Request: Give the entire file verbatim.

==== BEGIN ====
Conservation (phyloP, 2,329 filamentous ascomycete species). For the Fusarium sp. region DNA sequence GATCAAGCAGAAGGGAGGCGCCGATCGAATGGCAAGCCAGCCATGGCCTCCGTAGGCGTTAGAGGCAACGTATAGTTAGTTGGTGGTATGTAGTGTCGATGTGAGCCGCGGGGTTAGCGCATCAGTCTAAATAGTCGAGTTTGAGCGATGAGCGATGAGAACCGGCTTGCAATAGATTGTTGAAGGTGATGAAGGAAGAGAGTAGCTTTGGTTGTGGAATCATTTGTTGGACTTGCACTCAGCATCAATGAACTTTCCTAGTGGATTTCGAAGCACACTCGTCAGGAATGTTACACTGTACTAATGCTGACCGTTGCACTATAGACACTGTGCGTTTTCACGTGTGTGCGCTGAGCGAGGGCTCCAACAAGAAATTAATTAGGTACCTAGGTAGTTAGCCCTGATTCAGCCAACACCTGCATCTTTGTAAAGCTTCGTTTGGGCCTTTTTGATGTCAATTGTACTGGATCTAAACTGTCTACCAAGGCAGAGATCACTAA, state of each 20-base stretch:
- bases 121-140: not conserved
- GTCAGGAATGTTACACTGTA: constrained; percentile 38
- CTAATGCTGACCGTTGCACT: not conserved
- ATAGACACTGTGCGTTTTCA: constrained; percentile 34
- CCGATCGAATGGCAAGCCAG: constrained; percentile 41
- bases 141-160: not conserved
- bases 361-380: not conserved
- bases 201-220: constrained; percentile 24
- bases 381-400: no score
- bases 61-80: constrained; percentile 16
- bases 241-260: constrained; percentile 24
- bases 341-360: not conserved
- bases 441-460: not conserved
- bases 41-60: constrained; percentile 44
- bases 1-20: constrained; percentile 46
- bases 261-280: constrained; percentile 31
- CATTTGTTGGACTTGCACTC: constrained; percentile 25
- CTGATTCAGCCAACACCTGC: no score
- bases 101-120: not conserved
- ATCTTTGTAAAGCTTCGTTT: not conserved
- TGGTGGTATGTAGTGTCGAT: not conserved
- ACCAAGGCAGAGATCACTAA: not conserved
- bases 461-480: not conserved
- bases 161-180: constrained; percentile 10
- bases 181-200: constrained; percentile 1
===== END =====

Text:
Conservation (phyloP, 2,329 filamentous ascomycete species). For the Fusarium sp. region DNA sequence GATCAAGCAGAAGGGAGGCGCCGATCGAATGGCAAGCCAGCCATGGCCTCCGTAGGCGTTAGAGGCAACGTATAGTTAGTTGGTGGTATGTAGTGTCGATGTGAGCCGCGGGGTTAGCGCATCAGTCTAAATAGTCGAGTTTGAGCGATGAGCGATGAGAACCGGCTTGCAATAGATTGTTGAAGGTGATGAAGGAAGAGAGTAGCTTTGGTTGTGGAATCATTTGTTGGACTTGCACTCAGCATCAATGAACTTTCCTAGTGGATTTCGAAGCACACTCGTCAGGAATGTTACACTGTACTAATGCTGACCGTTGCACTATAGACACTGTGCGTTTTCACGTGTGTGCGCTGAGCGAGGGCTCCAACAAGAAATTAATTAGGTACCTAGGTAGTTAGCCCTGATTCAGCCAACACCTGCATCTTTGTAAAGCTTCGTTTGGGCCTTTTTGATGTCAATTGTACTGGATCTAAACTGTCTACCAAGGCAGAGATCACTAA, state of each 20-base stretch:
- bases 121-140: not conserved
- GTCAGGAATGTTACACTGTA: constrained; percentile 38
- CTAATGCTGACCGTTGCACT: not conserved
- ATAGACACTGTGCGTTTTCA: constrained; percentile 34
- CCGATCGAATGGCAAGCCAG: constrained; percentile 41
- bases 141-160: not conserved
- bases 361-380: not conserved
- bases 201-220: constrained; percentile 24
- bases 381-400: no score
- bases 61-80: constrained; percentile 16
- bases 241-260: constrained; percentile 24
- bases 341-360: not conserved
- bases 441-460: not conserved
- bases 41-60: constrained; percentile 44
- bases 1-20: constrained; percentile 46
- bases 261-280: constrained; percentile 31
- CATTTGTTGGACTTGCACTC: constrained; percentile 25
- CTGATTCAGCCAACACCTGC: no score
- bases 101-120: not conserved
- ATCTTTGTAAAGCTTCGTTT: not conserved
- TGGTGGTATGTAGTGTCGAT: not conserved
- ACCAAGGCAGAGATCACTAA: not conserved
- bases 461-480: not conserved
- bases 161-180: constrained; percentile 10
- bases 181-200: constrained; percentile 1